NORTH CENTRE TOWNSHIP, COLUMBIA COUNTY (WBRE/WYOU) — Farmers are battling the rising costs of things like gas and fertilizer alongside labor shortages.
Eyewitness News stopped by farms and schools across our area to answer the question, who is the future of agriculture in the commonwealth?
“It’s about 125 acres. It lies here in North Centre Township,” said Delroy Artman, 3rd generation farmer.
“My grandfather and grandmother Clarke and Caroline Artman moved here in 1910. My dad was born here in the farmhouse around 1916. And they actually bought the farm in 1919,” said Artman.
3rd generation farmer Delroy Artman says Pennsylvanian agriculture is changing by the minute.
“We used to be able to just plow the field, and work it down that has completely changed now,” Artman said.
Eyewitness News asked, so if a young person wanted to buy a farm today how much it cost?
“Probably around $2 million at least,” Artman said.
The 25-year-old student male or female, purchases land that they need, to ensure that land. It’s devastating. It’s almost impossible to do,” explained Doug Brown, Agricultural Science instructor, Central Columbia High School.
But today’s students and tomorrow’s farmers are hopeful.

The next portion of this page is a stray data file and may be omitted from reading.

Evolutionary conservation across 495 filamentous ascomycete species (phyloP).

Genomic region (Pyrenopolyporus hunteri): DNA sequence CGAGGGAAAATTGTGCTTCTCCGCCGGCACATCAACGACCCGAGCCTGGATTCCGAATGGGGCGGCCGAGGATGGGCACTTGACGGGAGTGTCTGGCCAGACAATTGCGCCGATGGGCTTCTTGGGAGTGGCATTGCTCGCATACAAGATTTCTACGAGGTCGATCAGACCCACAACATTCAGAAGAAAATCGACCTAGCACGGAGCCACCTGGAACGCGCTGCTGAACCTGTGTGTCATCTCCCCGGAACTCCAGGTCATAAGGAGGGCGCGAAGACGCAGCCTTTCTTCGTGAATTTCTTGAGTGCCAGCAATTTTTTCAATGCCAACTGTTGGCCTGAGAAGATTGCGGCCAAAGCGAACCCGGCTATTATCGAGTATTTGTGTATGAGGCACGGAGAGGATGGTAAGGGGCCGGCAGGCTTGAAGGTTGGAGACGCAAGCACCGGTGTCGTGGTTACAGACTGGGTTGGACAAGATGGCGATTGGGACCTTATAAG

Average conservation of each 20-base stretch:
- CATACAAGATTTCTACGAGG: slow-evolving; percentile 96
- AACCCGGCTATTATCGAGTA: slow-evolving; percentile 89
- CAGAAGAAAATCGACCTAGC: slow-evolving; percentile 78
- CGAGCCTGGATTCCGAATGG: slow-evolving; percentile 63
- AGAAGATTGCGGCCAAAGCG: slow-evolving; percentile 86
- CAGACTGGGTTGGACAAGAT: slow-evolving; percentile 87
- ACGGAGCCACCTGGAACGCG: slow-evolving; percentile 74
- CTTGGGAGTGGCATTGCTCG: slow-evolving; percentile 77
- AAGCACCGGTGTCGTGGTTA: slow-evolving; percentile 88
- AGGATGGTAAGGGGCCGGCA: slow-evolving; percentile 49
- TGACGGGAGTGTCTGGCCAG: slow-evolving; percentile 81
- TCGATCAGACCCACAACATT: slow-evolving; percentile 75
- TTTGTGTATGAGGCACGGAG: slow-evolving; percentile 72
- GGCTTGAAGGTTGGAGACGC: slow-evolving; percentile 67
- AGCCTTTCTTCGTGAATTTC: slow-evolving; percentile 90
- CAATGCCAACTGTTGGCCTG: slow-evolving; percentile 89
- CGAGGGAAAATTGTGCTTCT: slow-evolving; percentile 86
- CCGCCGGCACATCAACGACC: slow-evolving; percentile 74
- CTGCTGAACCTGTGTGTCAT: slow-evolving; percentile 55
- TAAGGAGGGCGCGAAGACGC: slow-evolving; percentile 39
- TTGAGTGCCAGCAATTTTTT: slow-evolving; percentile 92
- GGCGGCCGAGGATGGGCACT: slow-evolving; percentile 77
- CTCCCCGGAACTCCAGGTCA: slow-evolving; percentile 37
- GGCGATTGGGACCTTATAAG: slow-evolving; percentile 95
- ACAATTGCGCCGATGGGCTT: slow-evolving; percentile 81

“I believe in the future of agriculture,” one student said.
However, only 150 of Pennsylvania’s 501 public schools offer agricultural education, and Central Columbia High School in Bloomsburg, Columbia County is one of them.
“I never would have thought what I’d end up doing was driving tractors in the middle of school,” said Owen Berlin, 12-grade student.
So why is agriculture just as important to learn about as reading or math?
“Without it, we won’t survive as a society,” said Brown.
Students are the learning the answers to questions everyone should know about.
“Imagine this. You’re walking through the grocery store looking for container steaks to purchase. Reading the labels, you find steaks labeled as all-natural, organic, and grass-fed. Which one do you choose,” said Becca Lehman, 11-grade student.
In an ever-changing field, today’s ag students will be tomorrow’s problem solvers.
Research, problem-solving, and new issues every day in agriculture just like in society. There are concerns that we have that pop-up. What was a concern 10 years ago might not be a concern today,” Brown said.
Who is the future of agriculture in the commonwealth?
Brent Sokol, Becca Lehman, Owen Berlin, and thousands of students across the state who might be the next Clarke and Caroline Artman.
A bright future across the Pennsylvania farming horizon.